These past few months, I expect many folks have found themselves resorting to the page and the lamp more often; may that literary trend continue long after our public health circumstances change! Since plague time began, I’ve found the following books reassuring, challenging, illuminating, and in some cases just plain fun: which is to say, apt reading in, and for, this troubled moment.
There’s nothing like a quarantine and sheltering at home to rekindle that resolution to read the Bible regularly. Now comes The Word on Fire Bible: The Gospels (Word on Fire Catholic Ministries). The fourfold story of Jesus is lavishly illustrated and the text is complemented by commentaries ancient and modern, which clarify the puzzling and make the familiar come alive anew.
If there were one mentor I’d recommend to a young person seeking wisdom, it would likely be Leon Kass. The newest collection of his essays, Leading a Worthy Life: Finding Meaning in Modern Times (Encounter Books), is chock-full of the insights that follow when a master teacher combines biblical literacy, deep learning in the humanities, and a trained scientist’s grasp of science that is unmarred by an uncritical reverence for scientific achievement. If several hundred Leon Kasses had been teaching in elite American colleges and universities in the past 50 years, those institutions wouldn’t have become the playpens of cancel culture they are today—and there would be much less nonsense spouted in public.
That nonsense is also the sorry result of a profound ignorance of American history. One remedy for that—and one way to get today into perspective—is H. W. Brands’s story of the four decades between the War of 1812 and the aftermath of the Compromise of 1850: Heirs of the Founders: The Epic Rivalry of Henry Clay, John Calhoun, and Daniel Webster, the Second Generation of American Giants (Doubleday). I finished the book with a new respect for Clay (arguably the greatest American never to become president); a renewed respect for Webster; and the feeling that Calhoun, for all his brilliance, did the Republic no enduring service except by illustrating what happens when abstract ideology runs amuck.
Like the old gray mare, the Pulitzer Prize ain’t what she used to be. But the Pulitzer committee got it right when it gave David W. Blight its 2019 History award for Frederick Douglass: Prophet of Freedom (Simon and Schuster). Douglass, my fellow native Marylander, was one of the greatest Americans of his time or any time. His firm belief in the promise of the United States as a land founded on the conviction that all are created equal, sorely tried at times, remains an inspiring antidote to the false story of America that’s underwriting a lot of cheap-grace political posturing in the face of injustices today.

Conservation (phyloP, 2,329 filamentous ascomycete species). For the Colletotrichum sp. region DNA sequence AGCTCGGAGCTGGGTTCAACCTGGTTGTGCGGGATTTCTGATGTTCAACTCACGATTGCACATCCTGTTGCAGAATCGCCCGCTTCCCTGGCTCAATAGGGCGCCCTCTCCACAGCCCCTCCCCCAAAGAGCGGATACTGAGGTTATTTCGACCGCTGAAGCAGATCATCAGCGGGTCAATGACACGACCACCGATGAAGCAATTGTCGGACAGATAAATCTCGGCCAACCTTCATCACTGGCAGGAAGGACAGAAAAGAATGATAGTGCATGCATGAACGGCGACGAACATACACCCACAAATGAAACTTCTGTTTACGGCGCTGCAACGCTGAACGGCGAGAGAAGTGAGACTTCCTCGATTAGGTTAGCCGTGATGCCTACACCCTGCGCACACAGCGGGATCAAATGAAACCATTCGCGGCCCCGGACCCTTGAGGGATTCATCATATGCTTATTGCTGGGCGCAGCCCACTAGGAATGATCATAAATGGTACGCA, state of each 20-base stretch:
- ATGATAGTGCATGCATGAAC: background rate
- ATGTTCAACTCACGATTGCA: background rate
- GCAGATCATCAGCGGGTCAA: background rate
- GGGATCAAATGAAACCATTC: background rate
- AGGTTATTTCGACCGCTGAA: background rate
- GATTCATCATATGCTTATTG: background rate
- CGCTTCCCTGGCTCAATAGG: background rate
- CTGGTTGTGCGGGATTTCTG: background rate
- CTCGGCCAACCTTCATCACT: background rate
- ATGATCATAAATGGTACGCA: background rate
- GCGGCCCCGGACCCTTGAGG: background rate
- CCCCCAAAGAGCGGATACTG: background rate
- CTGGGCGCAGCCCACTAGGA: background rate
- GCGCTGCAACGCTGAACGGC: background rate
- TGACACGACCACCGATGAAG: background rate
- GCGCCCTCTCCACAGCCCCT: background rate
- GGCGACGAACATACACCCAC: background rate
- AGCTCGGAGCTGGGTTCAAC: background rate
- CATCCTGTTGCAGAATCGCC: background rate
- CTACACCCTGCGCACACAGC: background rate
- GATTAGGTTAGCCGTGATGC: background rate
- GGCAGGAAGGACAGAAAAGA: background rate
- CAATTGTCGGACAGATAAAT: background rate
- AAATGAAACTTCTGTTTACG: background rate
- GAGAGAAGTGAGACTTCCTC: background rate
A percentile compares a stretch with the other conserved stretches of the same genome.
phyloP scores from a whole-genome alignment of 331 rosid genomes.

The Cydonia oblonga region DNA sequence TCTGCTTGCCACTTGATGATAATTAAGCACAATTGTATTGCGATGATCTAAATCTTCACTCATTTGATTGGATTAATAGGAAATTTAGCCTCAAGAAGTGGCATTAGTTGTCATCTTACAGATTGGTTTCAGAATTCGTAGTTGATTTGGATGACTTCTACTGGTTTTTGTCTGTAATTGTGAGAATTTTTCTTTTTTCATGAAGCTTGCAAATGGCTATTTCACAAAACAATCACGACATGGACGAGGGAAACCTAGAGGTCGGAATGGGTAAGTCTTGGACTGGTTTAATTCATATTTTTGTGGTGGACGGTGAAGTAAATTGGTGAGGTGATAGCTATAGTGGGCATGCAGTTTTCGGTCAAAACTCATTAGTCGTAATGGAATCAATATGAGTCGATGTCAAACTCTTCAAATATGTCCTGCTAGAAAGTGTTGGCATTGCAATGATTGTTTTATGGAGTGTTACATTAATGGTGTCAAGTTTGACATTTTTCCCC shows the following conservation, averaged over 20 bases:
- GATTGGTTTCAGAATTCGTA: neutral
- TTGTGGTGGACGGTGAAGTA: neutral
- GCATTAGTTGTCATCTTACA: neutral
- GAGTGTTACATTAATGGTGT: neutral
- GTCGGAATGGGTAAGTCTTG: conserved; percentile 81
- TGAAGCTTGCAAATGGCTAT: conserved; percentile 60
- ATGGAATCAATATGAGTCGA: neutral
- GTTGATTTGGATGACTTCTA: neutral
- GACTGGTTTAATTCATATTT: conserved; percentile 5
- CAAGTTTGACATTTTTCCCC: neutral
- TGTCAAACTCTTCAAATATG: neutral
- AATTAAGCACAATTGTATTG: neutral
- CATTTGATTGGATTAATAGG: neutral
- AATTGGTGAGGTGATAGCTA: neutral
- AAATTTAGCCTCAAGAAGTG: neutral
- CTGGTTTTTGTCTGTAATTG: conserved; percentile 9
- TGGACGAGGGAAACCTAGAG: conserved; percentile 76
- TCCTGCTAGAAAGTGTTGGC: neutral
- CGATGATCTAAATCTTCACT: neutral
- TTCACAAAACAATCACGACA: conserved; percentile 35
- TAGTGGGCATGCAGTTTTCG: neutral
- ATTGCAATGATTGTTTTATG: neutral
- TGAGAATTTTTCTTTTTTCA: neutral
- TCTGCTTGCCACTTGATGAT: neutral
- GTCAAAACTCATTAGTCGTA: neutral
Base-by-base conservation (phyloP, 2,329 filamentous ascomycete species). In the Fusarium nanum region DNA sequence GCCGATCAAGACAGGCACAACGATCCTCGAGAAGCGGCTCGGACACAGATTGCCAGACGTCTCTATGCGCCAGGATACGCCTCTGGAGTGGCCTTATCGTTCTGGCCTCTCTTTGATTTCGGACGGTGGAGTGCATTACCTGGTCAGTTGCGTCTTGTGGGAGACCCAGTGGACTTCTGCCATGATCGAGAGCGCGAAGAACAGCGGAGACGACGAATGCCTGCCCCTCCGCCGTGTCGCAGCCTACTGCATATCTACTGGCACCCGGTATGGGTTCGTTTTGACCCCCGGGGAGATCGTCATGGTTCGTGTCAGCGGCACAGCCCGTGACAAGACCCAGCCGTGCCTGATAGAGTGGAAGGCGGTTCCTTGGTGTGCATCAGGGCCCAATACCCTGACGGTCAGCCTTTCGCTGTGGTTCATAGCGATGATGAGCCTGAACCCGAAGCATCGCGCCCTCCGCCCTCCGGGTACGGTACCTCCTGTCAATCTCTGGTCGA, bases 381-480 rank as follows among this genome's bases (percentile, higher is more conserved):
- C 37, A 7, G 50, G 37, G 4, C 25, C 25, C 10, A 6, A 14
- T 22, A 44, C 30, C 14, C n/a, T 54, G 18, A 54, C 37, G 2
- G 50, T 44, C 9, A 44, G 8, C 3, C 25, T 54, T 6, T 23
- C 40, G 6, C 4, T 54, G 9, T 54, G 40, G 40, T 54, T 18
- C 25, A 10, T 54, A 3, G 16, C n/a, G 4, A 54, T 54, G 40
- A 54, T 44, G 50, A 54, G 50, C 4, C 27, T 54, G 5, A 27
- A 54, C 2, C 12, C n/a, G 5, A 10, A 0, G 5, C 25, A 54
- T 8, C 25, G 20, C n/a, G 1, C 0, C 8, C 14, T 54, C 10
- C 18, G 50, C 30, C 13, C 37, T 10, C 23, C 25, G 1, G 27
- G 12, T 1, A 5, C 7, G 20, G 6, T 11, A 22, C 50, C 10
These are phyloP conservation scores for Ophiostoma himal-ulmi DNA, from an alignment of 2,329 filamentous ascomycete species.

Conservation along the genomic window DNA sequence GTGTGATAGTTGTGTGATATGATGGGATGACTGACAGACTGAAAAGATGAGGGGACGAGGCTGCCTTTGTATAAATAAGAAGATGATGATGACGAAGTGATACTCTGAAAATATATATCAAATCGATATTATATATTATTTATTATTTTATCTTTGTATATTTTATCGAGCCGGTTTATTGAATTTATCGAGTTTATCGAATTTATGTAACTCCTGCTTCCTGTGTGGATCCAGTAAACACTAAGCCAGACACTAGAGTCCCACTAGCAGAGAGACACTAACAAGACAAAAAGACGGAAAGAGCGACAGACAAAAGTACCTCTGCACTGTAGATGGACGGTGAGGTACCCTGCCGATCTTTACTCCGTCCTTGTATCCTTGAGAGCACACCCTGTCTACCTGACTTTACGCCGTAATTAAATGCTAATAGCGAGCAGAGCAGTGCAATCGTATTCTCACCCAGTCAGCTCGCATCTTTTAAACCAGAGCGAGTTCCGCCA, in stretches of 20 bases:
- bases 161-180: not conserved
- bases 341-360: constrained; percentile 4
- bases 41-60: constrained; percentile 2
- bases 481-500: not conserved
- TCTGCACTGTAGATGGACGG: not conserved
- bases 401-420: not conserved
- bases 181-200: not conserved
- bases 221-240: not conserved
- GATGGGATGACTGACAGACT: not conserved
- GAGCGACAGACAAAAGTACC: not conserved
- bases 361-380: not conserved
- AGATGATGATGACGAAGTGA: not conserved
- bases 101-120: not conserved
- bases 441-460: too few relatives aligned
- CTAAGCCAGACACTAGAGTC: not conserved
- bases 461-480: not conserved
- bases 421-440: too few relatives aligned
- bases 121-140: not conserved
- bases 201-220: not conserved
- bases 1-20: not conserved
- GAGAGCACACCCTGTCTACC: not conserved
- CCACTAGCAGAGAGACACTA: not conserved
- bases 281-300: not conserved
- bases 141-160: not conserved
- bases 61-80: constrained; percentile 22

David Pryce-Jones is frequently described as one of the last of that splendid breed, the “man of letters.” And while I hope his tribe increases and flourishes, I’m also grateful that he’s shared decades of literary memories in Signatures: Literary Encounters of a Lifetime (Encounter Books). David’s mini sketches of 90 authors whose signed volumes he owns sparkle with wit and insight from cover to cover. Perhaps my favorite thrust from the Pryce-Jones rapier puts touché to the lefty British historian A. J. P. Taylor, “a typical intellectual of the 1930s [who] made sure to enjoy the privileges he was criticizing.”
At a moment when the United States seems to have lost the capacity to produce leaders of intelligence, courage, and the capacity to work with others for the common good, it’s important to remember that we were once such a nation, and within living memory. Two good reminders are Eric Larrabee’s Commander in Chief: Franklin Delano Roosevelt, His Lieutenants, and Their War (Naval Institute Press) and Walter Borneman’s The Admirals: Nimitz, Halsey, Leahy, and King—The Five-Star Admirals Who Won the War at Sea (Back Bay Books). Admiral Raymond Spruance, who won “the war at sea” far more than media darling Bull Halsey, gets unhappily short shrift from these authors; still, both volumes offer well-drawn, concise portraits of a host of leaders with the human qualities we could use in 2020.
Finally, two books by two great theologians with important things to say about hope, the most urgently needed of theological virtues today: Pope Benedict XVI, The Yes of Jesus Christ (Crossroad) and Hans Urs von Balthasar, Dare We Hope “That All Men Be Saved”? (Ignatius Press). The latter is typically misunderstood and the former typically ignored. Both repay a close, careful reading.
George Weigel is Distinguished Senior Fellow of Washington, D.C.’s Ethics and Public Policy Center, where he holds the William E. Simon Chair in Catholic Studies.
This article was originally published on George Weigel’s weekly column The Catholic Difference